Did Ed Sheeran get extra brownie points from the Recording Academy for every other artist he included in his performance? That's sure what it seemed like. Of all of the Grammys' surprising and sometimes confounding artist pairings, seeing Sheeran collaborate with John Mayer, Herbie Hancock, Adam Blackstone and Questlove was one of the biggest head-scratchers of the night. But snark aside, the result was a refreshing and soul-infused rendition of Sheeran's latest hit "Thinking Out Loud." The British crooner, however, really kicked it into high gear - and really sucked up to the higher-ups - when he performed a lively take on "Mr. Blue Sky" with veteran rockers ELO, who also got a chance to shine with a predictably awesome version of "Evil Woman."
When we heard that Hozier would duet on his hit "Take Me to Church" with Annie Lennox, we couldn't be more excited. Her huge voice suits the pseudo-religious love song, but it's really her cover of the R&B classic "I Put a Spell on You" that brings it home. She totally put a spell on the crowd, and don't even get us started on that awesome mouth-harp interlude. Amen!
OK, we'll admit that we were not believers when Tony Bennett and Lady Gaga, looking and moving like Cruella de Jessica Rabbit, first hit the stage. But say what you will about Gaga's over-performing and spray tan, the girl can sing. Her vocals and Tony's totally swing together on Irving Berlin's "Cheek to Cheek," and they bring it home with a fun bit of scatting. More playful than romantic, the two definitely looked
Sure, he's an attractive man with great dancing skills and a killer body. And did we mention he's a TV star thanks to The Voice? But Usher decided to remind people on Sunday he can also saaang with a beautiful cover of Stevie Wonder's "If It's Magic" accompanied by a harp. Although it seemed like he was going solo, Usher was joined by none other than Wonder himself (on the harmonica, natch) midway through the performance to form one of the night's best twosomes.
Hozier took us to church, but Eric takes us to Church with "Give Me Back My Hometown," kicking off a country mini-set that also featured Brandy Clark, Dwight Yoakam and (yes) Rihanna, Kanye West and Paul McCartney. Set to the backdrop of images of protests around the world, Church's performance embodies all the essential elements of modern country music while still staying true to the genre's roots, filling the arena with an emotionally resonant twangy anthem.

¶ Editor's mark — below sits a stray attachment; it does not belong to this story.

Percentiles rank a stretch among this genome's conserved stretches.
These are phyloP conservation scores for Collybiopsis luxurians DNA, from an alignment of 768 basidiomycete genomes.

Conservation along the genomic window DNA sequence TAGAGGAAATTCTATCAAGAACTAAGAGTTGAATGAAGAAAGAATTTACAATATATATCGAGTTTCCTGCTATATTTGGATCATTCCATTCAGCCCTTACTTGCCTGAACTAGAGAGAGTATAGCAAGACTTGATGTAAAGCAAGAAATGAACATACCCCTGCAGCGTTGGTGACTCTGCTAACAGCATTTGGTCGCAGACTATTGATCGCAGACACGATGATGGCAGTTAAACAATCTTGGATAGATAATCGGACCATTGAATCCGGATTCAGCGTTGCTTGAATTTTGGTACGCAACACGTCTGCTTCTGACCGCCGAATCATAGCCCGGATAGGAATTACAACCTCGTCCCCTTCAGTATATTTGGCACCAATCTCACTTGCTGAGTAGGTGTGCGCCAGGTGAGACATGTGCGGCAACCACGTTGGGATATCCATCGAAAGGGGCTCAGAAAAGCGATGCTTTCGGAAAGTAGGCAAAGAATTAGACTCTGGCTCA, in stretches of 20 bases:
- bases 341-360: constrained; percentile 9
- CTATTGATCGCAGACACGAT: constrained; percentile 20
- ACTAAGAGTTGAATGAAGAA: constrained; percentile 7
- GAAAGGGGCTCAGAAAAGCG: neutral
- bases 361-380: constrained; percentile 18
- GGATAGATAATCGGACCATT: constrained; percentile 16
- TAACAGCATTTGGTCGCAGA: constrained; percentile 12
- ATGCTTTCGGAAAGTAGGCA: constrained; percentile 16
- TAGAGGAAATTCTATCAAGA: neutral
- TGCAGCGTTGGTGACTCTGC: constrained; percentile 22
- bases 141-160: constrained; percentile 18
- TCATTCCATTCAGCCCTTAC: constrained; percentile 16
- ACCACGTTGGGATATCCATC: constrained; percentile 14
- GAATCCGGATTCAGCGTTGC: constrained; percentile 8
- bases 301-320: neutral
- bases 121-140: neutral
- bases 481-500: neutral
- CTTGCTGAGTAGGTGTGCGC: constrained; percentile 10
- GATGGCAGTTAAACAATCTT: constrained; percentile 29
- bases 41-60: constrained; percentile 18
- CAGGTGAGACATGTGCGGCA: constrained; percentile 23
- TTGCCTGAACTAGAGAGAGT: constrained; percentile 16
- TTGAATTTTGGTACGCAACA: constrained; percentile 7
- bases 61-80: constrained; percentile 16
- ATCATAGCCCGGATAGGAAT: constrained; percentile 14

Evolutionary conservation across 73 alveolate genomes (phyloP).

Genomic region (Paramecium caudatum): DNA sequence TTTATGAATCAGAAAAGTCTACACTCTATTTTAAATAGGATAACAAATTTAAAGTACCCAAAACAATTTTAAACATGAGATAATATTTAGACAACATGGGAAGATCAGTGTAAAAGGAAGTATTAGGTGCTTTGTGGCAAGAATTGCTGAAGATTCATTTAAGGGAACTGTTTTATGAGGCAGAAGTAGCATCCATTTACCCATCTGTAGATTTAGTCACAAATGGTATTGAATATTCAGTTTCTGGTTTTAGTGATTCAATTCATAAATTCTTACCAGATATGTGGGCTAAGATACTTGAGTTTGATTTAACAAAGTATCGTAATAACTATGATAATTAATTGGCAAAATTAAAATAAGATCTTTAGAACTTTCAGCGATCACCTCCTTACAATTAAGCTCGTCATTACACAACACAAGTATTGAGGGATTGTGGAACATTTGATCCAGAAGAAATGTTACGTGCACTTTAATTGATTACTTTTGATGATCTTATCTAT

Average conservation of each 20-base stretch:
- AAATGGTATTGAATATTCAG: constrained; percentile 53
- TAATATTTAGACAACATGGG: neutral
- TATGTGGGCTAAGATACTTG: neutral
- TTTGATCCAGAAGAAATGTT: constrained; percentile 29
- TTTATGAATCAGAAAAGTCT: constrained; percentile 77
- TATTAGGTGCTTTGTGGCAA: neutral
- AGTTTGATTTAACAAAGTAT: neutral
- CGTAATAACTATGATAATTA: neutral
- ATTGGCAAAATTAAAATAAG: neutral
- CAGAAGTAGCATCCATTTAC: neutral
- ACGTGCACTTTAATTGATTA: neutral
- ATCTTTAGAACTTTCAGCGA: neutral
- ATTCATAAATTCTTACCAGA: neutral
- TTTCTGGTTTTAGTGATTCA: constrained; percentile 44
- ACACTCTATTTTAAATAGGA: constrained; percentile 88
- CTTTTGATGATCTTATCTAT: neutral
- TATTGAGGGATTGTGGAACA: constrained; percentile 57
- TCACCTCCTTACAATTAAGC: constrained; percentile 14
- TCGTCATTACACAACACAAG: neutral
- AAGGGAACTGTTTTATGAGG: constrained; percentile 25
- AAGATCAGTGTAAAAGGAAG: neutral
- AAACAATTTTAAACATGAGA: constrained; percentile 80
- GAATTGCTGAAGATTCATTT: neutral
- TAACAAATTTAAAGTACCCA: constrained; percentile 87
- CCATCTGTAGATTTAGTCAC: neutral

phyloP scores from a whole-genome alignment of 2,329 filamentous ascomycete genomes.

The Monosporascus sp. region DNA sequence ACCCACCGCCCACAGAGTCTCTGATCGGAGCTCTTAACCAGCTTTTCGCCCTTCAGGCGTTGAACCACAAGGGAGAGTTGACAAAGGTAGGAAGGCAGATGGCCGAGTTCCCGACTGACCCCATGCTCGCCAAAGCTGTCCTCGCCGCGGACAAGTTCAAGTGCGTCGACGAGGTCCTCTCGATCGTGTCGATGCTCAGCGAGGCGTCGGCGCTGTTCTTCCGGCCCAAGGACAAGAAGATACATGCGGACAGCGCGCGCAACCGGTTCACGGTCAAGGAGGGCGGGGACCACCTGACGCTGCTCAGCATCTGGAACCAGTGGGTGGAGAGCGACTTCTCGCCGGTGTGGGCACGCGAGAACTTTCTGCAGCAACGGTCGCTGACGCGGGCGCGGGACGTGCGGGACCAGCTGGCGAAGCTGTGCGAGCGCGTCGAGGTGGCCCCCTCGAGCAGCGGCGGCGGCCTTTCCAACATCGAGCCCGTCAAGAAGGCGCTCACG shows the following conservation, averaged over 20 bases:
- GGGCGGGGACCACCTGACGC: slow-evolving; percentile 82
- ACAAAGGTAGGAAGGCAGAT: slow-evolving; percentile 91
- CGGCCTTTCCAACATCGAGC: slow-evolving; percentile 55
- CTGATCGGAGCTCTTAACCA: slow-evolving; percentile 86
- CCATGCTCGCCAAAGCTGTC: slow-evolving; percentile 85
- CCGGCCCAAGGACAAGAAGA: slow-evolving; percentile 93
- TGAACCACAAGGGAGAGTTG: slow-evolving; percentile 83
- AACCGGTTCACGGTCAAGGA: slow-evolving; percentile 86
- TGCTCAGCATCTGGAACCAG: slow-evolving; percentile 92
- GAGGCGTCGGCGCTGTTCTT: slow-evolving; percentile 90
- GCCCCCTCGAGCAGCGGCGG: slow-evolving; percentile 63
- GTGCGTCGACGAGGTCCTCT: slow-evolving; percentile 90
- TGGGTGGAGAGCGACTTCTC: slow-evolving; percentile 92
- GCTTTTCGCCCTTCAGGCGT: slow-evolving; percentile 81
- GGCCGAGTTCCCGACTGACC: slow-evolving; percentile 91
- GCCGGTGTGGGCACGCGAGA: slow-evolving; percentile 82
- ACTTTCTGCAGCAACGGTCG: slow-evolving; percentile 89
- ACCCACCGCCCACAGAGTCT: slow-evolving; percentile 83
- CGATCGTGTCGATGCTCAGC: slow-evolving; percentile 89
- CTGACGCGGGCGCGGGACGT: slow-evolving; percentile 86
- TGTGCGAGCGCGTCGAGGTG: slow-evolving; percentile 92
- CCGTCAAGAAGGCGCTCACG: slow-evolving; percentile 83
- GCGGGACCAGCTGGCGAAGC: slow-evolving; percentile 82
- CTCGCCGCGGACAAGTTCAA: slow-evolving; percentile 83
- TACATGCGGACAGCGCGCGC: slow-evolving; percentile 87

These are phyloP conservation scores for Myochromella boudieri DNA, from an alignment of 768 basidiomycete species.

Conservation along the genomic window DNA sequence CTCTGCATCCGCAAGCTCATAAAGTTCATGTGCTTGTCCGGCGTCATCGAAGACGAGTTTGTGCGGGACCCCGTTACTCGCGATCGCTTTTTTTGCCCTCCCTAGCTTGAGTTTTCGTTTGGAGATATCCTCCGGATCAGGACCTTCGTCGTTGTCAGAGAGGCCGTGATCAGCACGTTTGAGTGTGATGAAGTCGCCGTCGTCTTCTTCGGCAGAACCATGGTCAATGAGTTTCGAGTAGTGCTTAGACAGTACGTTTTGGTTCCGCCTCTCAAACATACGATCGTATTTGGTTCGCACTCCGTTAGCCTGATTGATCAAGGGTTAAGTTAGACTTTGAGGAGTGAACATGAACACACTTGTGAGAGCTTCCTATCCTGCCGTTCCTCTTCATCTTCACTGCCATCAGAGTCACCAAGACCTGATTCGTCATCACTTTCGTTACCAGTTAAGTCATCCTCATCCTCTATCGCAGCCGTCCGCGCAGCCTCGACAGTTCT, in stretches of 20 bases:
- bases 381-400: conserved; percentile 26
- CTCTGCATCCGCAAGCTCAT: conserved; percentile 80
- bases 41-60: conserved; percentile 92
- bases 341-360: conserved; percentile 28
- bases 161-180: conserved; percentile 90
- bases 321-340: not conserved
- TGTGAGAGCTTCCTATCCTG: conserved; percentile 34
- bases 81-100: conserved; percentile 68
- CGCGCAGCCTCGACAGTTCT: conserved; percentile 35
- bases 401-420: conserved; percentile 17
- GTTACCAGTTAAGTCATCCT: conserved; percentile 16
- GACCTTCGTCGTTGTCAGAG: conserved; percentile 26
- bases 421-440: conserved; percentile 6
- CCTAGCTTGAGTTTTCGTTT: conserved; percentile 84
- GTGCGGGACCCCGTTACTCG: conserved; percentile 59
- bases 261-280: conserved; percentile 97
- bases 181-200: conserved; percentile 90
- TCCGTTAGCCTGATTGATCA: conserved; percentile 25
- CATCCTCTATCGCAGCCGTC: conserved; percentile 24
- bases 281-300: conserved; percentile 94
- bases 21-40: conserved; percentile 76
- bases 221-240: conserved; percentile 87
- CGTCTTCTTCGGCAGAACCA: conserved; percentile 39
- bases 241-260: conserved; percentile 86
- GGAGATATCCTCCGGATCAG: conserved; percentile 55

(GRAMMYS-SHOW) REUTERS /LUCY NICHOLSON /LANDOV
On a night filled with bellhops and sexy rhinestone bulls, Brandy Clark and Dwight Yoakam prove that good music doesn't need gimmicks or a spectacle to engage. Accompanied by their own guitars, the duo sing "Hold My Hand" in such a sweet and poignant way that one can't help but be moved by the simplicity.
Finalmente! Juanes sings the first-ever performance in Spanish at the Grammys, which we can't believe took until 2015. Although he pulls out that old chestnut "Juntos," we're not going to argue with his up-tempo presence on our TVs. Our only real gripe is that he didn't really get enough time to soak up the applause before he was upstaged by Prince.
As the clock strikes 11, what everyone really needs is a pick-me-up, and instead we get this forgettable musical sleeping pill from Chris Martin and Beck (who, it should be noted, has just picked up the Grammy for Album of the Year). This song is titled "Heart Is a Drum" but it should be called "I'm a snoozer, baby." We've seen coffee shop performances that are more exciting.
Two weeks before the Academy Awards, John Legend and Common closed the Grammys with a passionate, inspiring performance of "Glory," their Oscar-nominated song from Selma. After a surprisingly low-key performance from Beyonce, this is a timely, necessary infusion of adrenaline into what's been a pretty tired broadcast thus far, and one that encapsulates the role music often plays in social change.
As he's done on several previous awards shows, Kanye West proves that his supersized ego is, well, pretty justified. Straddling a single spotlight clad in what looks to be a velour sweatsuit, West offers an understated performance of his bare-bones collaboration with Paul McCartney, "Only One." Alas, McCartney doesn't join him onstage. Advice to enhance your listening experience: Forget the song is probably about Kim Kardashian.